ICJR CASES: Managing Revision Total Knee Arthroplasty Patients

    A 64-year-old male patient who is an avid tennis player presents with a complex surgical history: He’s undergone 3 right knee arthroscopies, a quadriceps rupture repair, and a primary right total knee arthroplasty (TKA). He had done well with the TKA over the past 3 years but has begun to experience pain and stiffness that is interfering with his ability to play tennis.

    On examination, he has a large effusion and limited range of motion (20° to 70°). The knee was aspirated but the culture was negative. The patient returns in a few weeks with worsening effusion, and the second aspirate cultures Salmonella.

    How would you approach a revision of this patient’s TKA?

    RELATED: Register for the 7th Annual Revision Hip & Knee Course

    This is 1 of 3 cases presented by William J. Long, MD, FRCSC, from NYU Langone Health, New York, New York, during a panel discussion on revision TKA at the ICJR East ISK Hip & Knee Course. Panel members included Raymond H. Kim, MD; William B. Macaulay Jr., MD; Andrea Baldini, MD; and Emmanuel Thienpont, MD, and during the session, they discussed how they would manage the following cases:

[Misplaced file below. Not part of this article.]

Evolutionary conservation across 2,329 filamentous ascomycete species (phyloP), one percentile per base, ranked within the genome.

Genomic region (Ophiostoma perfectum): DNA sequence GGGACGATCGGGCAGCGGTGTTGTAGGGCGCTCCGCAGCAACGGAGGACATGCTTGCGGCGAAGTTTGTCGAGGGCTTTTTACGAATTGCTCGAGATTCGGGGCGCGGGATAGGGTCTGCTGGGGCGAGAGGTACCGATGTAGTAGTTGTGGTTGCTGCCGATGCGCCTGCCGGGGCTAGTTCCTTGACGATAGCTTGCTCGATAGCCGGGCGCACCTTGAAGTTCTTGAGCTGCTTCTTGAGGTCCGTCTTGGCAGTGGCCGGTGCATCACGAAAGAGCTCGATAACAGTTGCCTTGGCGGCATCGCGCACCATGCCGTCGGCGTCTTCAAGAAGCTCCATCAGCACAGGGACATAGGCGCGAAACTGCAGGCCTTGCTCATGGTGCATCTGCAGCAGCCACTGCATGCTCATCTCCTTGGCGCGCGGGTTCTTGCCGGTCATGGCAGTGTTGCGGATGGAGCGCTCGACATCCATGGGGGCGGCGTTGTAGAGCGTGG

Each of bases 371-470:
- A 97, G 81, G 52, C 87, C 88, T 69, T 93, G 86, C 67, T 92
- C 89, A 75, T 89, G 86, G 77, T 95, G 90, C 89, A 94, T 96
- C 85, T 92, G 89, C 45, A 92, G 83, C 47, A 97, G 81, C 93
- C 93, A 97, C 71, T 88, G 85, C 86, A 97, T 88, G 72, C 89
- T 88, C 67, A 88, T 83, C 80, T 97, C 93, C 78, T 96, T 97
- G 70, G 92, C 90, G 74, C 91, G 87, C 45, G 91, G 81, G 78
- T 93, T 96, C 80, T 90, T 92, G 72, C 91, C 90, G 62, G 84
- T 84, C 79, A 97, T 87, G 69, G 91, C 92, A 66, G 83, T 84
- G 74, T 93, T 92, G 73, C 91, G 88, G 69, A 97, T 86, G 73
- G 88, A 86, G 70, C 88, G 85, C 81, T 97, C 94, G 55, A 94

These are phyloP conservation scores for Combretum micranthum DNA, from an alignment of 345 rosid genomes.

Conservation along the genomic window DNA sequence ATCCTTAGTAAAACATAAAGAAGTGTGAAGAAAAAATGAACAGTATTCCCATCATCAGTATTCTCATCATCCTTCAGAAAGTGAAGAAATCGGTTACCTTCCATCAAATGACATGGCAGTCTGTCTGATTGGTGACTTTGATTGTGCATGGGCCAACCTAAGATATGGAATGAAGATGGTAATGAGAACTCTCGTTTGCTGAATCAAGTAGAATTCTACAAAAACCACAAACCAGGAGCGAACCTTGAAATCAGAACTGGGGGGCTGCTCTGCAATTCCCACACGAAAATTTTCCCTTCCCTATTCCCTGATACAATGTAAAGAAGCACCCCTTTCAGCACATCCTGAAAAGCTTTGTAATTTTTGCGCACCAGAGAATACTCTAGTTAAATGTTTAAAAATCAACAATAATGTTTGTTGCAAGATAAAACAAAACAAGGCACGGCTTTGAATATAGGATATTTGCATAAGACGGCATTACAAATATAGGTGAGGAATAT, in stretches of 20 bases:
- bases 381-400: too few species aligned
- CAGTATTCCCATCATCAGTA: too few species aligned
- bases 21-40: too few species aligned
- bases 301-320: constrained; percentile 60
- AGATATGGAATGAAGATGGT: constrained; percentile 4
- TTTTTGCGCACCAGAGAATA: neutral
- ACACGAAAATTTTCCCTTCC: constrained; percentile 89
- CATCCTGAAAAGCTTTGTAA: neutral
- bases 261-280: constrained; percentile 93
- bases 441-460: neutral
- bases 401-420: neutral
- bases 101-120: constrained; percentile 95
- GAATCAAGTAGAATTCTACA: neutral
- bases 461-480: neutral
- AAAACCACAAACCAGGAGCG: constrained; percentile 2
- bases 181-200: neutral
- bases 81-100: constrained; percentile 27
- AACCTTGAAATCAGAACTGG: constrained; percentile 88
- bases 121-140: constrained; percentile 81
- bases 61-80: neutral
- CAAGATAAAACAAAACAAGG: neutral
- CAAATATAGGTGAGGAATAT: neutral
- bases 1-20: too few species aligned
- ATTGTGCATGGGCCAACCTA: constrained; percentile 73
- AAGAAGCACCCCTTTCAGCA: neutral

Case 1

    • 58-year-old female patient who underwent bilateral primary TKA in 2008
    • Former professional dancer who was working as a dance instructor
    • Sudden pain in the right knee when demonstrating a bridge to her students
    • Experienced pain with using the stairs
    • Mild effusion on presentation
    • Knee stable in the varus/valgus plane but not in extension

    Case 2

    • 63-year-old female patient who had undergone TKA 13 months prior
    • No wound healing complications
    • Range of motion borderline initially
    • Experienced progressive stiffness and pain
    • Mild effusion and range of motion of 15° to 75°
    • Normal erythrocyte sedimentation rate and C-reactive protein level

    Case 3

    • 64-year-old male patient who had undergone multiple knee procedures: 3 arthroscopies of the right knee, quadriceps rupture repair 5 years prior, and right TKA 3 years prior
    • Complains of progressive pain and stiffness and difficulty playing tennis
    • Large effusion in the right knee and range of motion of 20° to 70°

    Click the image above to watch the presentation and find out what the expert panel members had to say about these cases and how the cases were resolved.